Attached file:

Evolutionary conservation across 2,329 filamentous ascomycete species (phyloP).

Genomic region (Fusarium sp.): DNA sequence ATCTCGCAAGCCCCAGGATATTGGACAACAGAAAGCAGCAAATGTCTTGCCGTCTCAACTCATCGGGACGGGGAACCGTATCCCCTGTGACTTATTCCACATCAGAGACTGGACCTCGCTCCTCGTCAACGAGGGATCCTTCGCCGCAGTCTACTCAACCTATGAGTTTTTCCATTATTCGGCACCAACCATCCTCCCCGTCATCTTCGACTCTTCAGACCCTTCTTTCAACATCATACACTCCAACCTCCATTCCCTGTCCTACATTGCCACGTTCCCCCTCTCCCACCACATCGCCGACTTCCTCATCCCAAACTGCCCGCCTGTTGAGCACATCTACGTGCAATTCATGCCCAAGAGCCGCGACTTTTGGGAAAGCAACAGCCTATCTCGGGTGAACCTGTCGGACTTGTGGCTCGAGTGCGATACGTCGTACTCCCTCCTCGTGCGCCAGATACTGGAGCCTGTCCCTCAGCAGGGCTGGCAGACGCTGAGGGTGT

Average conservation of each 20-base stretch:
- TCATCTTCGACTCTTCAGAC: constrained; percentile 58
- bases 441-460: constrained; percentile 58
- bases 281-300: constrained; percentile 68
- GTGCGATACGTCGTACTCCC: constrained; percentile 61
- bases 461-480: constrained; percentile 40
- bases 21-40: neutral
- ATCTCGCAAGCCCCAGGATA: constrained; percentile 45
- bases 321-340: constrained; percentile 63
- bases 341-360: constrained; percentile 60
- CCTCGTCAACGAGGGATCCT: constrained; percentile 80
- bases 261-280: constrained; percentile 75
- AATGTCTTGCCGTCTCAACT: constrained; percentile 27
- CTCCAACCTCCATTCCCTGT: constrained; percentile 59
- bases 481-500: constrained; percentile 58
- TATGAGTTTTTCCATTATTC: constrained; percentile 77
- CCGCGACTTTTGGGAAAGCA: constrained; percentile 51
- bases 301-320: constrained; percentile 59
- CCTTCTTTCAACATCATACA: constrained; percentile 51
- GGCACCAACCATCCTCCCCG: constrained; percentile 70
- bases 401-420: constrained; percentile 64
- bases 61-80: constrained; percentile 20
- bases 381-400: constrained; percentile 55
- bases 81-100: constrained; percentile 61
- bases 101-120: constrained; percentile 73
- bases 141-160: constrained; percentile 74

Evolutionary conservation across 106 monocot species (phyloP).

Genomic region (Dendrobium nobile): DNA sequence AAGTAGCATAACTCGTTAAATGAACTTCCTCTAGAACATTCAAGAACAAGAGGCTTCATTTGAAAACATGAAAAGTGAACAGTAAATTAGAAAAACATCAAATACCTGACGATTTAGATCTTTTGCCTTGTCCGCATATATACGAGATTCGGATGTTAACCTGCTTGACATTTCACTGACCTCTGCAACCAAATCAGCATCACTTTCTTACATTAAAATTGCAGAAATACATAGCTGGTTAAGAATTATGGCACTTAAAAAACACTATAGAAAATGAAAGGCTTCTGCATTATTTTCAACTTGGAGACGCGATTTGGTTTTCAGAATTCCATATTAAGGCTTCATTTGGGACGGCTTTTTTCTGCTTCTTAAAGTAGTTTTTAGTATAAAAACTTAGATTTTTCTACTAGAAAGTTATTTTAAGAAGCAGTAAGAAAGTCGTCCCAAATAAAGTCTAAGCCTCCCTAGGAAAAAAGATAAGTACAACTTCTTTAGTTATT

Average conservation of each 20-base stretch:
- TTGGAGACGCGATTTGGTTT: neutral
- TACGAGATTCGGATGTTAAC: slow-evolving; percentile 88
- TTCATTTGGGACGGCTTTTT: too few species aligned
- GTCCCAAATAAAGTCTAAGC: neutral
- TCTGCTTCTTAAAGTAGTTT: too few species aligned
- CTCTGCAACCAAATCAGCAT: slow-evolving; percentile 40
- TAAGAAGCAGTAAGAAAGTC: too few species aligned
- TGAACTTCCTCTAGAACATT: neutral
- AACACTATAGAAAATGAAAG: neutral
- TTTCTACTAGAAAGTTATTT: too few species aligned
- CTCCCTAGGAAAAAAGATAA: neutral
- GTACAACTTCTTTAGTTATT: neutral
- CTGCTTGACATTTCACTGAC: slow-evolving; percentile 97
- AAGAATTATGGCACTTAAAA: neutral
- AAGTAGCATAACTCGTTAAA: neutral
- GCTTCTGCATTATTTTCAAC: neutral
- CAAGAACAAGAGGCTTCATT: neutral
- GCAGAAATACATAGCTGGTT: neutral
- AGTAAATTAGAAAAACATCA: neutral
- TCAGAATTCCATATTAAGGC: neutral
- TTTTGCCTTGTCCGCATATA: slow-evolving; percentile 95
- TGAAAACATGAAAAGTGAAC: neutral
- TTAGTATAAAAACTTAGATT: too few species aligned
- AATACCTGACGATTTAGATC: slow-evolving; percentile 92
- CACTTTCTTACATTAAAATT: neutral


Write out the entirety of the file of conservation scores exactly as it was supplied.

Evolutionary conservation across 2,329 filamentous ascomycete species (phyloP).

Genomic region (Fusarium sp.): DNA sequence ATCTCGCAAGCCCCAGGATATTGGACAACAGAAAGCAGCAAATGTCTTGCCGTCTCAACTCATCGGGACGGGGAACCGTATCCCCTGTGACTTATTCCACATCAGAGACTGGACCTCGCTCCTCGTCAACGAGGGATCCTTCGCCGCAGTCTACTCAACCTATGAGTTTTTCCATTATTCGGCACCAACCATCCTCCCCGTCATCTTCGACTCTTCAGACCCTTCTTTCAACATCATACACTCCAACCTCCATTCCCTGTCCTACATTGCCACGTTCCCCCTCTCCCACCACATCGCCGACTTCCTCATCCCAAACTGCCCGCCTGTTGAGCACATCTACGTGCAATTCATGCCCAAGAGCCGCGACTTTTGGGAAAGCAACAGCCTATCTCGGGTGAACCTGTCGGACTTGTGGCTCGAGTGCGATACGTCGTACTCCCTCCTCGTGCGCCAGATACTGGAGCCTGTCCCTCAGCAGGGCTGGCAGACGCTGAGGGTGT

Average conservation of each 20-base stretch:
- TCATCTTCGACTCTTCAGAC: constrained; percentile 58
- bases 441-460: constrained; percentile 58
- bases 281-300: constrained; percentile 68
- GTGCGATACGTCGTACTCCC: constrained; percentile 61
- bases 461-480: constrained; percentile 40
- bases 21-40: neutral
- ATCTCGCAAGCCCCAGGATA: constrained; percentile 45
- bases 321-340: constrained; percentile 63
- bases 341-360: constrained; percentile 60
- CCTCGTCAACGAGGGATCCT: constrained; percentile 80
- bases 261-280: constrained; percentile 75
- AATGTCTTGCCGTCTCAACT: constrained; percentile 27
- CTCCAACCTCCATTCCCTGT: constrained; percentile 59
- bases 481-500: constrained; percentile 58
- TATGAGTTTTTCCATTATTC: constrained; percentile 77
- CCGCGACTTTTGGGAAAGCA: constrained; percentile 51
- bases 301-320: constrained; percentile 59
- CCTTCTTTCAACATCATACA: constrained; percentile 51
- GGCACCAACCATCCTCCCCG: constrained; percentile 70
- bases 401-420: constrained; percentile 64
- bases 61-80: constrained; percentile 20
- bases 381-400: constrained; percentile 55
- bases 81-100: constrained; percentile 61
- bases 101-120: constrained; percentile 73
- bases 141-160: constrained; percentile 74

Evolutionary conservation across 106 monocot species (phyloP).

Genomic region (Dendrobium nobile): DNA sequence AAGTAGCATAACTCGTTAAATGAACTTCCTCTAGAACATTCAAGAACAAGAGGCTTCATTTGAAAACATGAAAAGTGAACAGTAAATTAGAAAAACATCAAATACCTGACGATTTAGATCTTTTGCCTTGTCCGCATATATACGAGATTCGGATGTTAACCTGCTTGACATTTCACTGACCTCTGCAACCAAATCAGCATCACTTTCTTACATTAAAATTGCAGAAATACATAGCTGGTTAAGAATTATGGCACTTAAAAAACACTATAGAAAATGAAAGGCTTCTGCATTATTTTCAACTTGGAGACGCGATTTGGTTTTCAGAATTCCATATTAAGGCTTCATTTGGGACGGCTTTTTTCTGCTTCTTAAAGTAGTTTTTAGTATAAAAACTTAGATTTTTCTACTAGAAAGTTATTTTAAGAAGCAGTAAGAAAGTCGTCCCAAATAAAGTCTAAGCCTCCCTAGGAAAAAAGATAAGTACAACTTCTTTAGTTATT

Average conservation of each 20-base stretch:
- TTGGAGACGCGATTTGGTTT: neutral
- TACGAGATTCGGATGTTAAC: slow-evolving; percentile 88
- TTCATTTGGGACGGCTTTTT: too few species aligned
- GTCCCAAATAAAGTCTAAGC: neutral
- TCTGCTTCTTAAAGTAGTTT: too few species aligned
- CTCTGCAACCAAATCAGCAT: slow-evolving; percentile 40
- TAAGAAGCAGTAAGAAAGTC: too few species aligned
- TGAACTTCCTCTAGAACATT: neutral
- AACACTATAGAAAATGAAAG: neutral
- TTTCTACTAGAAAGTTATTT: too few species aligned
- CTCCCTAGGAAAAAAGATAA: neutral
- GTACAACTTCTTTAGTTATT: neutral
- CTGCTTGACATTTCACTGAC: slow-evolving; percentile 97
- AAGAATTATGGCACTTAAAA: neutral
- AAGTAGCATAACTCGTTAAA: neutral
- GCTTCTGCATTATTTTCAAC: neutral
- CAAGAACAAGAGGCTTCATT: neutral
- GCAGAAATACATAGCTGGTT: neutral
- AGTAAATTAGAAAAACATCA: neutral
- TCAGAATTCCATATTAAGGC: neutral
- TTTTGCCTTGTCCGCATATA: slow-evolving; percentile 95
- TGAAAACATGAAAAGTGAAC: neutral
- TTAGTATAAAAACTTAGATT: too few species aligned
- AATACCTGACGATTTAGATC: slow-evolving; percentile 92
- CACTTTCTTACATTAAAATT: neutral